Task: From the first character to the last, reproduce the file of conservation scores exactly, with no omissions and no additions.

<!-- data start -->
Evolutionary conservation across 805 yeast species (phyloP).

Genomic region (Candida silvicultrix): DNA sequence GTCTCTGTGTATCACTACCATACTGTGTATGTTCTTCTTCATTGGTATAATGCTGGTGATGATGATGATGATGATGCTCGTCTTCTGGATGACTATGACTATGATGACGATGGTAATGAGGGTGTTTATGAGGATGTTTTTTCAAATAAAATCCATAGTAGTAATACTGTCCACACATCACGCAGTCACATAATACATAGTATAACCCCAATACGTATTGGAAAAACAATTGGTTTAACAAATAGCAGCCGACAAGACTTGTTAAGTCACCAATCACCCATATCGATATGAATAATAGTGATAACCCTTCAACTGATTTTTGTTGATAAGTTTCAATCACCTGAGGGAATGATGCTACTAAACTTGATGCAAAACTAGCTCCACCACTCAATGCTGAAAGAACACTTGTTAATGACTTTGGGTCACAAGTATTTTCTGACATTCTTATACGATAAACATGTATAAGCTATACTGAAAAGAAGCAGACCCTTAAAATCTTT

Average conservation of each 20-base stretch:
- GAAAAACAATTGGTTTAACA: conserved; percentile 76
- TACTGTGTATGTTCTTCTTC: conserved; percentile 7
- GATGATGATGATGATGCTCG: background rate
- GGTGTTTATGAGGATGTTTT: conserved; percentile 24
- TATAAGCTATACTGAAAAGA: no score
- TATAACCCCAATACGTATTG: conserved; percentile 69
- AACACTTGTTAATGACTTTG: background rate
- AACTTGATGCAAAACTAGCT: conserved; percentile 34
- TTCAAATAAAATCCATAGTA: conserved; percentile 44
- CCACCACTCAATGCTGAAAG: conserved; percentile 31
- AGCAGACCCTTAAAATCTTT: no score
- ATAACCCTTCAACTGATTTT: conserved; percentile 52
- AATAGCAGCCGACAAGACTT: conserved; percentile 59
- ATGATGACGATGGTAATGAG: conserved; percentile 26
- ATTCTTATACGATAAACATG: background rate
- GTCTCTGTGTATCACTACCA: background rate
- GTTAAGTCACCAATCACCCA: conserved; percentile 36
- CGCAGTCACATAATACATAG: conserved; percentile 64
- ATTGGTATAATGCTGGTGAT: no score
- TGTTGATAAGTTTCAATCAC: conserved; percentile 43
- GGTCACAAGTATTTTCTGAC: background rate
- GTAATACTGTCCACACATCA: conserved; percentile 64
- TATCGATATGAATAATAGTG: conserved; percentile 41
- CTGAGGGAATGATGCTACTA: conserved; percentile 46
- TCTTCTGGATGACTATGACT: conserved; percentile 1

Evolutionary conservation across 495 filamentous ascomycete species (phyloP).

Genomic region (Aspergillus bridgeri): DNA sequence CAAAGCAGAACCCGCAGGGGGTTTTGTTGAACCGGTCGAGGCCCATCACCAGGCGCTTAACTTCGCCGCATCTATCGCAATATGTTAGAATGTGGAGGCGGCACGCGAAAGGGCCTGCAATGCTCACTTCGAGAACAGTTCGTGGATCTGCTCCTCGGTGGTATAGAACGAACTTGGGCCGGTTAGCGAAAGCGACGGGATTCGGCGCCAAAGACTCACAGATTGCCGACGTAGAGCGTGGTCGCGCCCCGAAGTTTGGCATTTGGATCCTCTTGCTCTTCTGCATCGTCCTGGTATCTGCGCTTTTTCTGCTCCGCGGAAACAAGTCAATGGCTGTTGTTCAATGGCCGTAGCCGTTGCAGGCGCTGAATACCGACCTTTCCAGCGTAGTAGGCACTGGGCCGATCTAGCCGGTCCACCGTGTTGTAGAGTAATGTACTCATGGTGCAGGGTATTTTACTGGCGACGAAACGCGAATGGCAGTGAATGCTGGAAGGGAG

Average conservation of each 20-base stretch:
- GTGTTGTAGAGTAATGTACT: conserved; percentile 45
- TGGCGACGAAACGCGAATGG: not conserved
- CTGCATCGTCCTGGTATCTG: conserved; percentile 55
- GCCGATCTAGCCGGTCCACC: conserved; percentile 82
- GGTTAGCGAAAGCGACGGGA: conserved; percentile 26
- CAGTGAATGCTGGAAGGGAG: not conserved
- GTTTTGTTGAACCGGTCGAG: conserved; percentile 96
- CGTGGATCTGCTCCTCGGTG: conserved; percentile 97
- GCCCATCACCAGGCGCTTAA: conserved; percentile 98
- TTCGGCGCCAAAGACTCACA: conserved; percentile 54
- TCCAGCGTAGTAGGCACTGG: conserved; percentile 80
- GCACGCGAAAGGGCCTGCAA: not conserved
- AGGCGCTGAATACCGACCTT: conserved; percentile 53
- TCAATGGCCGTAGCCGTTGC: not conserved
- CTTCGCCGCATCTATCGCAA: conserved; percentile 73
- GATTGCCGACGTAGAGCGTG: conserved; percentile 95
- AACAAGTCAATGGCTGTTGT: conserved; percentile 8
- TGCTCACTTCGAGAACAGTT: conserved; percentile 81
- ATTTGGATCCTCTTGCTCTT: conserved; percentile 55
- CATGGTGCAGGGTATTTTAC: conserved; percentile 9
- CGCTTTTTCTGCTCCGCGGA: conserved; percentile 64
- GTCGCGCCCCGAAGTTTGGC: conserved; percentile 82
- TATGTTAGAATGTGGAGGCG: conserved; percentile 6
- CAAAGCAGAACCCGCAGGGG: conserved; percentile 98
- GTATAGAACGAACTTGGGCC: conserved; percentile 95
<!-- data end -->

Evolutionary conservation across 805 yeast species (phyloP).

Genomic region (Candida silvicultrix): DNA sequence GTCTCTGTGTATCACTACCATACTGTGTATGTTCTTCTTCATTGGTATAATGCTGGTGATGATGATGATGATGATGCTCGTCTTCTGGATGACTATGACTATGATGACGATGGTAATGAGGGTGTTTATGAGGATGTTTTTTCAAATAAAATCCATAGTAGTAATACTGTCCACACATCACGCAGTCACATAATACATAGTATAACCCCAATACGTATTGGAAAAACAATTGGTTTAACAAATAGCAGCCGACAAGACTTGTTAAGTCACCAATCACCCATATCGATATGAATAATAGTGATAACCCTTCAACTGATTTTTGTTGATAAGTTTCAATCACCTGAGGGAATGATGCTACTAAACTTGATGCAAAACTAGCTCCACCACTCAATGCTGAAAGAACACTTGTTAATGACTTTGGGTCACAAGTATTTTCTGACATTCTTATACGATAAACATGTATAAGCTATACTGAAAAGAAGCAGACCCTTAAAATCTTT

Average conservation of each 20-base stretch:
- GAAAAACAATTGGTTTAACA: conserved; percentile 76
- TACTGTGTATGTTCTTCTTC: conserved; percentile 7
- GATGATGATGATGATGCTCG: background rate
- GGTGTTTATGAGGATGTTTT: conserved; percentile 24
- TATAAGCTATACTGAAAAGA: no score
- TATAACCCCAATACGTATTG: conserved; percentile 69
- AACACTTGTTAATGACTTTG: background rate
- AACTTGATGCAAAACTAGCT: conserved; percentile 34
- TTCAAATAAAATCCATAGTA: conserved; percentile 44
- CCACCACTCAATGCTGAAAG: conserved; percentile 31
- AGCAGACCCTTAAAATCTTT: no score
- ATAACCCTTCAACTGATTTT: conserved; percentile 52
- AATAGCAGCCGACAAGACTT: conserved; percentile 59
- ATGATGACGATGGTAATGAG: conserved; percentile 26
- ATTCTTATACGATAAACATG: background rate
- GTCTCTGTGTATCACTACCA: background rate
- GTTAAGTCACCAATCACCCA: conserved; percentile 36
- CGCAGTCACATAATACATAG: conserved; percentile 64
- ATTGGTATAATGCTGGTGAT: no score
- TGTTGATAAGTTTCAATCAC: conserved; percentile 43
- GGTCACAAGTATTTTCTGAC: background rate
- GTAATACTGTCCACACATCA: conserved; percentile 64
- TATCGATATGAATAATAGTG: conserved; percentile 41
- CTGAGGGAATGATGCTACTA: conserved; percentile 46
- TCTTCTGGATGACTATGACT: conserved; percentile 1

Evolutionary conservation across 495 filamentous ascomycete species (phyloP).

Genomic region (Aspergillus bridgeri): DNA sequence CAAAGCAGAACCCGCAGGGGGTTTTGTTGAACCGGTCGAGGCCCATCACCAGGCGCTTAACTTCGCCGCATCTATCGCAATATGTTAGAATGTGGAGGCGGCACGCGAAAGGGCCTGCAATGCTCACTTCGAGAACAGTTCGTGGATCTGCTCCTCGGTGGTATAGAACGAACTTGGGCCGGTTAGCGAAAGCGACGGGATTCGGCGCCAAAGACTCACAGATTGCCGACGTAGAGCGTGGTCGCGCCCCGAAGTTTGGCATTTGGATCCTCTTGCTCTTCTGCATCGTCCTGGTATCTGCGCTTTTTCTGCTCCGCGGAAACAAGTCAATGGCTGTTGTTCAATGGCCGTAGCCGTTGCAGGCGCTGAATACCGACCTTTCCAGCGTAGTAGGCACTGGGCCGATCTAGCCGGTCCACCGTGTTGTAGAGTAATGTACTCATGGTGCAGGGTATTTTACTGGCGACGAAACGCGAATGGCAGTGAATGCTGGAAGGGAG

Average conservation of each 20-base stretch:
- GTGTTGTAGAGTAATGTACT: conserved; percentile 45
- TGGCGACGAAACGCGAATGG: not conserved
- CTGCATCGTCCTGGTATCTG: conserved; percentile 55
- GCCGATCTAGCCGGTCCACC: conserved; percentile 82
- GGTTAGCGAAAGCGACGGGA: conserved; percentile 26
- CAGTGAATGCTGGAAGGGAG: not conserved
- GTTTTGTTGAACCGGTCGAG: conserved; percentile 96
- CGTGGATCTGCTCCTCGGTG: conserved; percentile 97
- GCCCATCACCAGGCGCTTAA: conserved; percentile 98
- TTCGGCGCCAAAGACTCACA: conserved; percentile 54
- TCCAGCGTAGTAGGCACTGG: conserved; percentile 80
- GCACGCGAAAGGGCCTGCAA: not conserved
- AGGCGCTGAATACCGACCTT: conserved; percentile 53
- TCAATGGCCGTAGCCGTTGC: not conserved
- CTTCGCCGCATCTATCGCAA: conserved; percentile 73
- GATTGCCGACGTAGAGCGTG: conserved; percentile 95
- AACAAGTCAATGGCTGTTGT: conserved; percentile 8
- TGCTCACTTCGAGAACAGTT: conserved; percentile 81
- ATTTGGATCCTCTTGCTCTT: conserved; percentile 55
- CATGGTGCAGGGTATTTTAC: conserved; percentile 9
- CGCTTTTTCTGCTCCGCGGA: conserved; percentile 64
- GTCGCGCCCCGAAGTTTGGC: conserved; percentile 82
- TATGTTAGAATGTGGAGGCG: conserved; percentile 6
- CAAAGCAGAACCCGCAGGGG: conserved; percentile 98
- GTATAGAACGAACTTGGGCC: conserved; percentile 95